Study Shows Art Therapy Helps Relieve PTSD Symptoms in Veterans
– Josée Leclerc, a professor in the Department of Creative Arts Therapies
Highlights of the study:
-10% of Canadian soldiers exposed to war zones develop chronic PTSD
-Participants were 28-56 years of age
-Participants suffered from various problems including chronic pain, isolation depression, thoughts of suicide, insomnia, anxiety, etc.
-Themes included tolerance vs anger, grief and loss, new beginnings, etc.
-Art therapy helped soldiers evoke positive emotions
-Art therapy helped soliders externalize emotions and learn about symptoms
-Art therapy aided discussion and feelings of empathy with other veterans
-Art Therapy provides an alternative form of expression suited for those suffering from PTSD.
A more recent PTSD and art therapy studies, one by Cheryl Miller, finds that art therapy is capable of relieving psychological traumas suffered at the hands of war. The study was conducted in the Creative Arts Therapies Department of Concordia University (an art therapy school in Canada).
The participants of the study were veterans from Afghanistan and Iraq, between 28 and 56 years old and suffered from things like depression, isolation, suicidal thoughts, anxiety, chronic pain, insomnia, and other various problems.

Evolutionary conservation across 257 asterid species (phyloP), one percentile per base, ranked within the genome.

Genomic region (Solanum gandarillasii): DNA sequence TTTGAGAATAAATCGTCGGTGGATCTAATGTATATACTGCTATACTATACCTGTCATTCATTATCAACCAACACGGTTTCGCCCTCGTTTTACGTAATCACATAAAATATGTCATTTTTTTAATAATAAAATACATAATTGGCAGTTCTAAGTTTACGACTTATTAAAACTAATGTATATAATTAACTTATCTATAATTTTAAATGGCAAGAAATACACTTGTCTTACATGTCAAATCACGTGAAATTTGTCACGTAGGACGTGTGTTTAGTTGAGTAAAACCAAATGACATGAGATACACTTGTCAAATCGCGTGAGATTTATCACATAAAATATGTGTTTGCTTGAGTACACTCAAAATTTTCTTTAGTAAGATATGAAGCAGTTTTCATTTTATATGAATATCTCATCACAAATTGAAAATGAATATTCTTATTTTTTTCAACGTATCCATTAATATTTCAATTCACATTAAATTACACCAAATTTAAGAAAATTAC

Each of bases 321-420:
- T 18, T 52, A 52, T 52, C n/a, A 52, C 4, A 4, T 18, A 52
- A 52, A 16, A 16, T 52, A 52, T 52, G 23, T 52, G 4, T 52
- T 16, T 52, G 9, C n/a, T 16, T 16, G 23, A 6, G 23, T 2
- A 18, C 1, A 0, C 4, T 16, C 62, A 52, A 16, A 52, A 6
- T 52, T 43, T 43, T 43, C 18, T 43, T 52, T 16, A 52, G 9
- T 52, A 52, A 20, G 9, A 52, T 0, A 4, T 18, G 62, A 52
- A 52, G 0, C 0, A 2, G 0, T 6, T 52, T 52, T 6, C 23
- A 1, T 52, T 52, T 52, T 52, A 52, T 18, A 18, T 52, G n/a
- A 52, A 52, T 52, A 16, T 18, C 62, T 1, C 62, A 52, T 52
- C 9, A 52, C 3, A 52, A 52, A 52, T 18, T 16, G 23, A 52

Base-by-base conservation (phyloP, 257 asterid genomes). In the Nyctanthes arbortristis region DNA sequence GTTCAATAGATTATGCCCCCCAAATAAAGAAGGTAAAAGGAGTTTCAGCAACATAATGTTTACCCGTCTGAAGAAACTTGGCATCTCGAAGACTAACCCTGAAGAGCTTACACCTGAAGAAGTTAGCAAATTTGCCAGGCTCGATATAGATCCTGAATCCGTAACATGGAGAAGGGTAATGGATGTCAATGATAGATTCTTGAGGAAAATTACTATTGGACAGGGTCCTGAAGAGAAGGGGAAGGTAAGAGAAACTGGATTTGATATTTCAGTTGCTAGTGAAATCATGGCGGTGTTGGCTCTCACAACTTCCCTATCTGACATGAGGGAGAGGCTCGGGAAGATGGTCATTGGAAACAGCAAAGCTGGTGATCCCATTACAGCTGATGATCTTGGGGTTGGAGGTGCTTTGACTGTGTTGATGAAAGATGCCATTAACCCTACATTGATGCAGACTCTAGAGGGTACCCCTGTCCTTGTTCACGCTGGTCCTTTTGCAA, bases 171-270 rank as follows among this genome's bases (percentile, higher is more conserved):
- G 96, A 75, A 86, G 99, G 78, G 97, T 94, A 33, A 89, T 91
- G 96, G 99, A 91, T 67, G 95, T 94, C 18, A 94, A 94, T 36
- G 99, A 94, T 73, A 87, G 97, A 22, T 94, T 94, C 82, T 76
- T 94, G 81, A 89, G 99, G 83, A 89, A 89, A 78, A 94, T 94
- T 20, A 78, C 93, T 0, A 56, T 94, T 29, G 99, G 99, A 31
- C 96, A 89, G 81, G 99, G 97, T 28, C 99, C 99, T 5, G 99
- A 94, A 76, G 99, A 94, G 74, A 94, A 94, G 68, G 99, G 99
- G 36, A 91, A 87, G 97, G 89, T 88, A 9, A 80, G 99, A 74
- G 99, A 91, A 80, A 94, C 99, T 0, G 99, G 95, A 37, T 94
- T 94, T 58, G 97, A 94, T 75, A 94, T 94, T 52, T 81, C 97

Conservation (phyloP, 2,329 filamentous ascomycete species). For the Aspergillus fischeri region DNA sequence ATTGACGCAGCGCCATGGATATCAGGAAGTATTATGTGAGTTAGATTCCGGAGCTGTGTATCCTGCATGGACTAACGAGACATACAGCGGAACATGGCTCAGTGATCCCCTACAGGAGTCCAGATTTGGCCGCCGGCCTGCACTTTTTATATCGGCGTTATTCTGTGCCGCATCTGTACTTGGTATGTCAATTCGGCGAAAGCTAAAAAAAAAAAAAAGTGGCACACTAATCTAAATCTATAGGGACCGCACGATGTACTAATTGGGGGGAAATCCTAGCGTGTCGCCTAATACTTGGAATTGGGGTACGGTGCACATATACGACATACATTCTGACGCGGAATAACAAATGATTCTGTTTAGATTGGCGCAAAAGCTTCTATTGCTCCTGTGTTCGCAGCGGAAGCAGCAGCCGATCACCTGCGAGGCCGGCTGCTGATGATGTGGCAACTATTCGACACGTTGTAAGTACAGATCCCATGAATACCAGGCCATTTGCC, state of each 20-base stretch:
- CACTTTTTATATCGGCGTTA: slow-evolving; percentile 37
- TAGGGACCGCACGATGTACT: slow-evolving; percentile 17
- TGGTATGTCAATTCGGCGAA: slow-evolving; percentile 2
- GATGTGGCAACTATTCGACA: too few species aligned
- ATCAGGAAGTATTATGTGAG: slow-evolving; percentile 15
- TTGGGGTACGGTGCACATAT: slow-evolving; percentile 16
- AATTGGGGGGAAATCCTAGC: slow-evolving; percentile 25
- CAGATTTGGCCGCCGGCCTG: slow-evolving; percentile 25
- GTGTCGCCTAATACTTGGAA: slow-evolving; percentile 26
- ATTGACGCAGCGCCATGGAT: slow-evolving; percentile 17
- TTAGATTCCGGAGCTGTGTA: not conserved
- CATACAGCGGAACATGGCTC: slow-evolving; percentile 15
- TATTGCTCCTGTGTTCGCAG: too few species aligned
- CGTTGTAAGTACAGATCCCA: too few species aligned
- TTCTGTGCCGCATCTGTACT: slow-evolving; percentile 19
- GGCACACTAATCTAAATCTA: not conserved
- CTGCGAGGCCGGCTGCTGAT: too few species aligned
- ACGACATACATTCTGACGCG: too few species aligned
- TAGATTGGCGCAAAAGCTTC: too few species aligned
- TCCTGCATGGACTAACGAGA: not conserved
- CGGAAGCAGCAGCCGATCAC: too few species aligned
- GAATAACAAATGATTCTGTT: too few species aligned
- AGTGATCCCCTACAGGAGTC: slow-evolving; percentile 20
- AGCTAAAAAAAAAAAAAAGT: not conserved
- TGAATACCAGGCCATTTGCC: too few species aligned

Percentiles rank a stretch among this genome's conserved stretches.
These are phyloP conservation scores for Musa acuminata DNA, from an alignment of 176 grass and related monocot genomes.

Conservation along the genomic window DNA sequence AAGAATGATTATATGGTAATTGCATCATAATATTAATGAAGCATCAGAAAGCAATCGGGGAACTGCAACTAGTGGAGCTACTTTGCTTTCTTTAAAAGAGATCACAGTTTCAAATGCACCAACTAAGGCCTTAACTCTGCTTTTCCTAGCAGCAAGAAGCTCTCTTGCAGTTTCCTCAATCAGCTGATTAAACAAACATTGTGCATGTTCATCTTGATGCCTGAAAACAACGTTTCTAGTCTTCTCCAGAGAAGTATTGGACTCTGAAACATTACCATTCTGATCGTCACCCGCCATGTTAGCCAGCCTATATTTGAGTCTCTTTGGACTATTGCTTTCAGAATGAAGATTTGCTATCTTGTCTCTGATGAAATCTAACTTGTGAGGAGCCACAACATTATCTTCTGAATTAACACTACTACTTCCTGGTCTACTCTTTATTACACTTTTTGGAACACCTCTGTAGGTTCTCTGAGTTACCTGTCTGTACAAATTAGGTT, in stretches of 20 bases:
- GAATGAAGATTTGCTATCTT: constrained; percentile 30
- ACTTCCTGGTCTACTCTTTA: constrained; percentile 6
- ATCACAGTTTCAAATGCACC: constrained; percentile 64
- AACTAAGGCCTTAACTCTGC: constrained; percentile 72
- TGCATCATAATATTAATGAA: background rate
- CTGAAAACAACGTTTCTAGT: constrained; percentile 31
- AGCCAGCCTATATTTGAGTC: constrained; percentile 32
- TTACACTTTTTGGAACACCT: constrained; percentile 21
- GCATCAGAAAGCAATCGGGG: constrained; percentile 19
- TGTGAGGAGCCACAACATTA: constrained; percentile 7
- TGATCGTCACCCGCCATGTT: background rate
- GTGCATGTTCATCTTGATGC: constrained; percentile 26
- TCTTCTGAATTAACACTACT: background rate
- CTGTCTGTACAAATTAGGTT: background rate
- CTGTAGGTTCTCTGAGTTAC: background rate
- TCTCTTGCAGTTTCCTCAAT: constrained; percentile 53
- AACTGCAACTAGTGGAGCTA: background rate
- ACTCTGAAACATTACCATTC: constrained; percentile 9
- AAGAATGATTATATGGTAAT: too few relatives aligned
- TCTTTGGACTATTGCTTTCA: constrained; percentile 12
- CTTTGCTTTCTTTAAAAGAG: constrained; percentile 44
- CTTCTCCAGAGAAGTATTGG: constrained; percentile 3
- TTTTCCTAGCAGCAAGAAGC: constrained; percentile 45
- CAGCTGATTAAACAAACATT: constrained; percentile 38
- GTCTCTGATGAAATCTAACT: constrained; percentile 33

Art therapy was offered two times a week to soldiers affected by Post Traumatic Stress Disorder (PTSD). They used a variety of art supplies including paints, clay, markers, charcoal, and images for collages. Afterwards, behavior forms were filled out by the nurses and therapists. The employees of the veterans’ hospital involved in the study indicated that art therapy did appear to have positive impacts and benefits for its participants.
“Through art, participants were able to express positive feelings, externalize difficult emotions and gain insight into their PTSD symptoms. Art-making fostered discussion and allowed veterans to show empathy for one another,” said Cheryl Miller.
Cheryl also stated that group dynamics played a key role in the study: “Through the process of creating and discussing art with peers, participants were able to open up and express important thoughts and emotions in an atmosphere of mutual support.”
It was also noted by Miller that group dynamics were very helpful when dealing with people who 1) have lost interest in doing pleasurable things 2) are feeling detached and 3) have a reduced view of the future.
More information about the study, along with access to the full dissertation can be found here.